Skin Cancer Prevention and Treatment
Skin cancers are due to abnormal growth of skin cells which can be caused by excessive or prolonged sun exposure. Annual skin checks can reduce the risk of developing skin cancer. For patients with an increased risk of skin cancer, skin checks every 3 to 6 months may be required. There are several options for treatment for skin cancers based on the skin cancer type and severity.
Basal cell carcinoma (BCC)
Basal cell carcinoma (BCC) is the most commonly diagnosed cancer in the United States. Basal cell carcinomas are common on sun-exposed areas but may also develop on sun-protected areas. Basal cell carcinomas are slow growing cancers that rarely spreads to other parts of the body.
Basal cell carcinomas can appear on the skin in many ways. A classic basal cell carcinoma appears as a dome-shaped pink papule (or bump) on sun-exposed skin. These papules commonly will have visible blood vessels within them. Most basal cell carcinomas appear without symptoms though some spots may experience bleeding or as crusted non-healing sores.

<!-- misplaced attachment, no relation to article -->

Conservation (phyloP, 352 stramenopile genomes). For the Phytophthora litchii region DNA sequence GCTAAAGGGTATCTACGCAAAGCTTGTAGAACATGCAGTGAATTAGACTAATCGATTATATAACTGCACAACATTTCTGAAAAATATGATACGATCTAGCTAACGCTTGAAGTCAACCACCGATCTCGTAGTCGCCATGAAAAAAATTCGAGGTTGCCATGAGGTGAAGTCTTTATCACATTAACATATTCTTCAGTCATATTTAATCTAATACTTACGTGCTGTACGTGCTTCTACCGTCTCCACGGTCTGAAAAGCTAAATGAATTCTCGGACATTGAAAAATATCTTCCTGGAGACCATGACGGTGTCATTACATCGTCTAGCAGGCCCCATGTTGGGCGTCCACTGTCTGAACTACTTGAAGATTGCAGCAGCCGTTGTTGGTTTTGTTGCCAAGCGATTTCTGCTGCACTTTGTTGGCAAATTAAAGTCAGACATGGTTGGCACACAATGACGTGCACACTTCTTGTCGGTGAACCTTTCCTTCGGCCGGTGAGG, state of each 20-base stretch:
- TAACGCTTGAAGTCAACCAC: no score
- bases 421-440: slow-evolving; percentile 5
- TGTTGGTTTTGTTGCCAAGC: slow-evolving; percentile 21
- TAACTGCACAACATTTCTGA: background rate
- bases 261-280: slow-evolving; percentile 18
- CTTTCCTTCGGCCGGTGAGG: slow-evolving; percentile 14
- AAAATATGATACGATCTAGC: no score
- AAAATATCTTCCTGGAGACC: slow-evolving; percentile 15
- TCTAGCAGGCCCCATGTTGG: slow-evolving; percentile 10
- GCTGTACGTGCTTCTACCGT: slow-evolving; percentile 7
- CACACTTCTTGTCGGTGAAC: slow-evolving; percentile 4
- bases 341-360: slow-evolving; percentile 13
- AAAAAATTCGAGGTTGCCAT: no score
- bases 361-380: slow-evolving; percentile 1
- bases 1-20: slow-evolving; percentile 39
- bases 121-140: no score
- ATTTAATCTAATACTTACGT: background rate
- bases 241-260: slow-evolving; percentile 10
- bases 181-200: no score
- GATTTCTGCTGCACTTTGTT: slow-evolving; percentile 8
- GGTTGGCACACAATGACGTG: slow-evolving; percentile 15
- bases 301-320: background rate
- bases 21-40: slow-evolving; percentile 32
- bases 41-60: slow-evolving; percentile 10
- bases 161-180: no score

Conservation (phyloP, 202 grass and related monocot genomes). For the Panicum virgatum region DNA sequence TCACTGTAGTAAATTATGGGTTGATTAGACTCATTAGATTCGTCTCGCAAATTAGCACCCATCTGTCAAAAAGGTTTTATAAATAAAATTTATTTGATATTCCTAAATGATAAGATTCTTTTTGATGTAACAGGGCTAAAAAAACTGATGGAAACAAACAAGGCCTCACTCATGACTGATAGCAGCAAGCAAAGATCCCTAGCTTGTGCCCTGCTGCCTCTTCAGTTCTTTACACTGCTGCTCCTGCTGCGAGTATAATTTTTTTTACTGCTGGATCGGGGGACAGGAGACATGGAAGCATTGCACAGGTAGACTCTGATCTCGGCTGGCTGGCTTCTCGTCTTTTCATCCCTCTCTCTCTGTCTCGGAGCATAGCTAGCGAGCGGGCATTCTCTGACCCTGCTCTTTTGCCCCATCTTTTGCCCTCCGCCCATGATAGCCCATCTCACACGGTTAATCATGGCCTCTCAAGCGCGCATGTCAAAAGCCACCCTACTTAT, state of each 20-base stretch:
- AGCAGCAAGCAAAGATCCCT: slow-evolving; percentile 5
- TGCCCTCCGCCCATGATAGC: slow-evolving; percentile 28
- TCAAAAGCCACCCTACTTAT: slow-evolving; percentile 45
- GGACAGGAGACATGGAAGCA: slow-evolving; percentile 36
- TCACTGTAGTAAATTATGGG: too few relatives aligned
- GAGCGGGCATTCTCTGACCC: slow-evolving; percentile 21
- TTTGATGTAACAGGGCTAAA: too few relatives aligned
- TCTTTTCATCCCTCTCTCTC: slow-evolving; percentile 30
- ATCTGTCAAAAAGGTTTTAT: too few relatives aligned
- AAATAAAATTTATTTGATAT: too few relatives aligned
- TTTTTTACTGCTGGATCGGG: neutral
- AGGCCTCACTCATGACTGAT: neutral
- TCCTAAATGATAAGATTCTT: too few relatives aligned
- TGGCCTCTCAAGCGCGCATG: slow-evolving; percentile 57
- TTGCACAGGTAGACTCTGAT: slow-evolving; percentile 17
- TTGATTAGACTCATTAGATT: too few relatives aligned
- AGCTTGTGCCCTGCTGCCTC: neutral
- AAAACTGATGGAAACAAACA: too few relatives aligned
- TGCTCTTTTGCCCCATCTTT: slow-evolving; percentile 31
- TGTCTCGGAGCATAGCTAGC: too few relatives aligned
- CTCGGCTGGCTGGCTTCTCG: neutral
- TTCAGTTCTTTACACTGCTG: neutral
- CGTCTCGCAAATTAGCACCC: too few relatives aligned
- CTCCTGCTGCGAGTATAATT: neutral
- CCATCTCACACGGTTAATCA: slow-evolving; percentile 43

Squamous cell carcinoma (SCC)
Squamous cell carcinoma (SCC) is the second most common skin cancer. Similar to Basal cell carcinoma, this skin cancer commonly develops on excessively sun exposed skin such as the head, neck, ears and back of the hands. Squamous cell carcinoma can develop on any part of the body.
Squamous cell carcinomas appear on the skin as rough, often scaly bumps on the skin. Some Squamous cell carcinomas begin in a pre-cancerous growth called actinic keratoses.
Melanoma is a skin cancer of the melanocytes. Melanocytes are the cells in the skin responsible for producing melanin and thus skin pigment or color. Melanomas can grow from pre-existing moles or nevi and also may grow from other areas of the skin. Melanoma can be deadly if allowed to grow as it can spread quickly to other parts of the body.
Melanoma can appear on the body in many ways. Common ways that melanoma can show up on your skin include, but are not limited to:
- New irregularly colored spot on the skin
- Changes to an existing mole
- Dark streak around or under a fingernail or toenail
Any person can get a melanoma regardless of race or ethnicity. The risk of melanoma increases in people with excessive ultraviolet light exposure, fair skin, presence of large moles or over 50 moles and/or a family history of melanoma.